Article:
Decided on July 26,1999

SATYA DEVI Appellant


T.S. Doabia, J. - (1.) THE appellant purchased cement for the purpose of construction of her house from Sawhney Cement Store, Jawahar Nagar, Rajouri. THE manufacturer of the Cement is located in the State of Rajasthan. It is carrying on the business in the name and style of M/s. Surabh Cement, 43 Grade, Jhalra Moonde (Rajasthan). So far as the State of Jammu and Kashmir is concerned, it is being distributed through M/s. Sohan Lal and Bros., Kali Bari Kathua and Vijay Kumar, Wholesale Dealer, ACC Cement, Sector 4, Railway Road, Nanak Nagar, Jammu. THE dealer who made the sale figured as respondent No. 1. THE manufacturer figured as respondent No. 4 and distributors have been arrayed as respondent Nos. 2 and 3 in this appeal.
(2.) THE appellant preferred a complaint before the State Consumer Commission. It was alleged that the cement which was supplied to her was of sub -standard. This was got tested from the Government Laboratory, Jammu. As a result of this sub -standard cement, the appellant is said to have suffered a loss. She is demanding compensation. THE loss assessed in the complaint is Rs. 82,051.80. THE damages to the extent of 10 times of the cost incurred by the appellant is said to be the proper compensation. It was the further case of the appellant that she had got this cement tested from the Government Laboratory. THE report is said to be in favour of the appellant/ complainant. It was on the basis of the above report a complaint came to be lodged with the State Commission. THE respondents and more particularly respondent No. 4 have filed the objections. THE stand taken is that under Section 11 of the J&K Consumer Protection Act, if the complainant alleges that the goods are defective and with a view to find out the defect proper analysis or test of the goods is required then the "Forum" dealing with the complaint would obtain a sample of the goods from the complainant. This sample would be sealed and would be sent to the Appropriate Authority for testing. THE statute further confers right on the parties to object to the report so submitted. It is stated that in this case no sample was made available and there was no opportunity available to the respondents to challenge the result of the test, therefore, the complainant is not entitled to claim any compensation. It was this factor which prevailed with the Commission in rejecting the complaint, preferred by the appellant. Another reason which was also taken note of was the fact that the complainant/appellant on her own showing had purchased only 80 bags of cement. This quantity as per the respondents was not sufficient for raising the construction. It was accordingly suggested that some other material must have also been used. In these circumstances it was urged that no firm finding can be recorded that it was on account of defective material having been supplied by the respondents some loss has been caused to the complainant. After having gone through the record we are of the opinion that the Commission rightly expressed its opinion that unless or until there is compliance of Section 11 of the Act, no findings can be recorded in favour of the appellant. The material has necessarily to be tested. The result of this test would be open to objections. As the cement in question was not available for the purposes of examination under Section 11 of the Act, therefore, it cannot be said that the opinion expressed by the Commission that on account of result of test being not available, no findings can be recorded in favour of the complainant, is a finding which requires to be reversed. Again there is nothing on the record to indicate that the entire construction which was done by the complainant, was done with the material which was supplied by the respondents to the complainant.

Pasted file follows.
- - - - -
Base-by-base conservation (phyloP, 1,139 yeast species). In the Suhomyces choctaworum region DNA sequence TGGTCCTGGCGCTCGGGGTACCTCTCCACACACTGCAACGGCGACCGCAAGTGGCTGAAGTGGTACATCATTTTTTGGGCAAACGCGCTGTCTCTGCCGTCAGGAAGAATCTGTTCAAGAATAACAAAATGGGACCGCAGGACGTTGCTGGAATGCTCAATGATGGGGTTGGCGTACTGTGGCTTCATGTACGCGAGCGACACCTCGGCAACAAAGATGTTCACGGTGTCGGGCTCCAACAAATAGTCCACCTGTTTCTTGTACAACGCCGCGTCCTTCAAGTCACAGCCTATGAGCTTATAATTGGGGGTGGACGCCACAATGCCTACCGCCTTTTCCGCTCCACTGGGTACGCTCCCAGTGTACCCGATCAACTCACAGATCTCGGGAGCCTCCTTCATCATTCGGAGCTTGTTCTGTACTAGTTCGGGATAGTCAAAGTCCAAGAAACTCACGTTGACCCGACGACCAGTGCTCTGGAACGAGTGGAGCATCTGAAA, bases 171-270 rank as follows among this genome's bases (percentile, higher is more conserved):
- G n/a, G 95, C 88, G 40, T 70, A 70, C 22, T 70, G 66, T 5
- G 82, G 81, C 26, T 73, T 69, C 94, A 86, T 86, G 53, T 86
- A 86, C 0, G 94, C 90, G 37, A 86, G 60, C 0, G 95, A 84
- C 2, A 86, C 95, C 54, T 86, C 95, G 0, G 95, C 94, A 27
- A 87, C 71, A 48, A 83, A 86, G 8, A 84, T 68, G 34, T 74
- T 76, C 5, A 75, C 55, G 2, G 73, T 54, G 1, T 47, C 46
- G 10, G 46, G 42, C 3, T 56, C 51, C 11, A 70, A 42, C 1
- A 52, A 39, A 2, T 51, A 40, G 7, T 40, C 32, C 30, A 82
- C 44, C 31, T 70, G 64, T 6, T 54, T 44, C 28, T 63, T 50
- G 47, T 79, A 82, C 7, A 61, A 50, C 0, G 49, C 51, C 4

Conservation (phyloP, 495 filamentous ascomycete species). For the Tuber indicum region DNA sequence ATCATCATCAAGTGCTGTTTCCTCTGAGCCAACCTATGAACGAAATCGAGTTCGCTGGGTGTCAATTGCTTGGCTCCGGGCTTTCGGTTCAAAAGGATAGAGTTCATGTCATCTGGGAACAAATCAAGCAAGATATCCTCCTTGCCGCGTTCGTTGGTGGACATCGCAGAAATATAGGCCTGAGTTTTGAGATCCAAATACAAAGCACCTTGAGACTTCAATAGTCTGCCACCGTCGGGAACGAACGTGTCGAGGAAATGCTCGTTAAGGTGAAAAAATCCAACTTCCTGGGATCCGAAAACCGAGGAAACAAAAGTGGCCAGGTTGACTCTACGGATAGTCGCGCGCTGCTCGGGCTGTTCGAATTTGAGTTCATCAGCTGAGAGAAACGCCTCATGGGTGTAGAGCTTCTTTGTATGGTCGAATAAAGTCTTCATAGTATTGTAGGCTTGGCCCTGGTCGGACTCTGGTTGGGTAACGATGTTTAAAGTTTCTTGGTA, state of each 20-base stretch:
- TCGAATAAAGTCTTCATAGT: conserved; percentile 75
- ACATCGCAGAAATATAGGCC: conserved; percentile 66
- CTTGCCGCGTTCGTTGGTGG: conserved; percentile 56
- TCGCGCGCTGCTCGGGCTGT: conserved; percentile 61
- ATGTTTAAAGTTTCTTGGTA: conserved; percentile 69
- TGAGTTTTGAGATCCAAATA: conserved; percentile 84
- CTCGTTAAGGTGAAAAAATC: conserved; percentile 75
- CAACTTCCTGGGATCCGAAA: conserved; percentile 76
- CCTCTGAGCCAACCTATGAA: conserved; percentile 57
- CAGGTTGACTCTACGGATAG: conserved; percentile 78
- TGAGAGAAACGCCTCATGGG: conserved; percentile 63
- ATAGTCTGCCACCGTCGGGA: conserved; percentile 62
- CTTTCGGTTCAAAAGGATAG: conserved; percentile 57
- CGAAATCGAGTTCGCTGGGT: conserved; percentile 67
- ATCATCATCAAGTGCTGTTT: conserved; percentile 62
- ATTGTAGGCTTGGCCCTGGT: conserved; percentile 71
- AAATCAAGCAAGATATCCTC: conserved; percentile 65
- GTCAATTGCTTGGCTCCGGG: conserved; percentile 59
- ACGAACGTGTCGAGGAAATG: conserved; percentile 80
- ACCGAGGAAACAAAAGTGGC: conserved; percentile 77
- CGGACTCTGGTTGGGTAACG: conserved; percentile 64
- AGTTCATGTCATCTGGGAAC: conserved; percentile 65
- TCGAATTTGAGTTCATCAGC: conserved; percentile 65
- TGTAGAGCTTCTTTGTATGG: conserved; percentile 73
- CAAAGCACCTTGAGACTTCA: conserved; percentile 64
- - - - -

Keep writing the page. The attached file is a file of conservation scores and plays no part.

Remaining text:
(3.) FURTHER absence of sample analysis is significant. If the procedure with regard to testing the material is not followed then, the relief cannot be granted on the mere assertions made by the complainant. See State of Madhya Pradesh v. Tribhovan Prashad Chaturvedi, I (1991) CPJ 455=1991 (2) CPR 320. Similar opinion has been expressed in the case reported as State of Madhya Pradesh v. Ramitra Pidika, II (1991) CPJ 717=1991 (2) CPR 383. The necessity for a sample testing was again insisted upon by the Delhi State Commission in case Dainik Rail Yatri v. General Manager, Northern Railways, I (1992) CPJ 218 (NC)=1992 (1) CPR 270. In view of the above, we do not find any merit in this appeal. The same is dismissed with no order as to costs. Appeal dismissed.;

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